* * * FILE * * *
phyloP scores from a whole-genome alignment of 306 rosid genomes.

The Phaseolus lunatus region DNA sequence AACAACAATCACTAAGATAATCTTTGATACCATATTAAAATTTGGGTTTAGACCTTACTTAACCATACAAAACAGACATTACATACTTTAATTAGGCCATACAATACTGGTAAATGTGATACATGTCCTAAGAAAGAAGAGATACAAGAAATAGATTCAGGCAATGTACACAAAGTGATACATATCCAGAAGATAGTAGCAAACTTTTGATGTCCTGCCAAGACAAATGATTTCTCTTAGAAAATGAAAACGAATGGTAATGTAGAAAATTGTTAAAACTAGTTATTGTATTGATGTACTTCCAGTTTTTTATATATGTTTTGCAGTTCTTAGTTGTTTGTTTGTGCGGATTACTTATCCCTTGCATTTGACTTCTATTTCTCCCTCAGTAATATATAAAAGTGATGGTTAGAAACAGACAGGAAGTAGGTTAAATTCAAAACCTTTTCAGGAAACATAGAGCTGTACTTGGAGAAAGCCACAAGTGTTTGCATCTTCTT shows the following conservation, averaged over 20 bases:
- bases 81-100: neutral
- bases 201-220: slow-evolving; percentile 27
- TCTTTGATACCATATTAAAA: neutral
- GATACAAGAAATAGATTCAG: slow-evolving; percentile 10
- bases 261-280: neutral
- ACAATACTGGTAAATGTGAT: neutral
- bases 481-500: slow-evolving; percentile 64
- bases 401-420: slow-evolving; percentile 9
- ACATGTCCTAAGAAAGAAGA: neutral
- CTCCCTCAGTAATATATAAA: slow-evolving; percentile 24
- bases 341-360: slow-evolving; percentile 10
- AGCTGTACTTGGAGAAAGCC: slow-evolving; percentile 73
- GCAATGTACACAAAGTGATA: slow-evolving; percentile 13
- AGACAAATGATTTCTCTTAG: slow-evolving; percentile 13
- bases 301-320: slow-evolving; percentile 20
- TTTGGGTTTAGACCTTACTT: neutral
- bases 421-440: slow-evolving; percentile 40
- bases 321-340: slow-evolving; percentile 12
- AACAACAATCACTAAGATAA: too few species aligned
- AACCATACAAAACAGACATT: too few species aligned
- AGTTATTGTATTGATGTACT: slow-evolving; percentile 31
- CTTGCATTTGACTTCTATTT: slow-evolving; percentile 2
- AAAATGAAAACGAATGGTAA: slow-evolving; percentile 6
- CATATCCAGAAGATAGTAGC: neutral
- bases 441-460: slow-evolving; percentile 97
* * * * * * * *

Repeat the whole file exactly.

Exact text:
phyloP scores from a whole-genome alignment of 306 rosid genomes.

The Phaseolus lunatus region DNA sequence AACAACAATCACTAAGATAATCTTTGATACCATATTAAAATTTGGGTTTAGACCTTACTTAACCATACAAAACAGACATTACATACTTTAATTAGGCCATACAATACTGGTAAATGTGATACATGTCCTAAGAAAGAAGAGATACAAGAAATAGATTCAGGCAATGTACACAAAGTGATACATATCCAGAAGATAGTAGCAAACTTTTGATGTCCTGCCAAGACAAATGATTTCTCTTAGAAAATGAAAACGAATGGTAATGTAGAAAATTGTTAAAACTAGTTATTGTATTGATGTACTTCCAGTTTTTTATATATGTTTTGCAGTTCTTAGTTGTTTGTTTGTGCGGATTACTTATCCCTTGCATTTGACTTCTATTTCTCCCTCAGTAATATATAAAAGTGATGGTTAGAAACAGACAGGAAGTAGGTTAAATTCAAAACCTTTTCAGGAAACATAGAGCTGTACTTGGAGAAAGCCACAAGTGTTTGCATCTTCTT shows the following conservation, averaged over 20 bases:
- bases 81-100: neutral
- bases 201-220: slow-evolving; percentile 27
- TCTTTGATACCATATTAAAA: neutral
- GATACAAGAAATAGATTCAG: slow-evolving; percentile 10
- bases 261-280: neutral
- ACAATACTGGTAAATGTGAT: neutral
- bases 481-500: slow-evolving; percentile 64
- bases 401-420: slow-evolving; percentile 9
- ACATGTCCTAAGAAAGAAGA: neutral
- CTCCCTCAGTAATATATAAA: slow-evolving; percentile 24
- bases 341-360: slow-evolving; percentile 10
- AGCTGTACTTGGAGAAAGCC: slow-evolving; percentile 73
- GCAATGTACACAAAGTGATA: slow-evolving; percentile 13
- AGACAAATGATTTCTCTTAG: slow-evolving; percentile 13
- bases 301-320: slow-evolving; percentile 20
- TTTGGGTTTAGACCTTACTT: neutral
- bases 421-440: slow-evolving; percentile 40
- bases 321-340: slow-evolving; percentile 12
- AACAACAATCACTAAGATAA: too few species aligned
- AACCATACAAAACAGACATT: too few species aligned
- AGTTATTGTATTGATGTACT: slow-evolving; percentile 31
- CTTGCATTTGACTTCTATTT: slow-evolving; percentile 2
- AAAATGAAAACGAATGGTAA: slow-evolving; percentile 6
- CATATCCAGAAGATAGTAGC: neutral
- bases 441-460: slow-evolving; percentile 97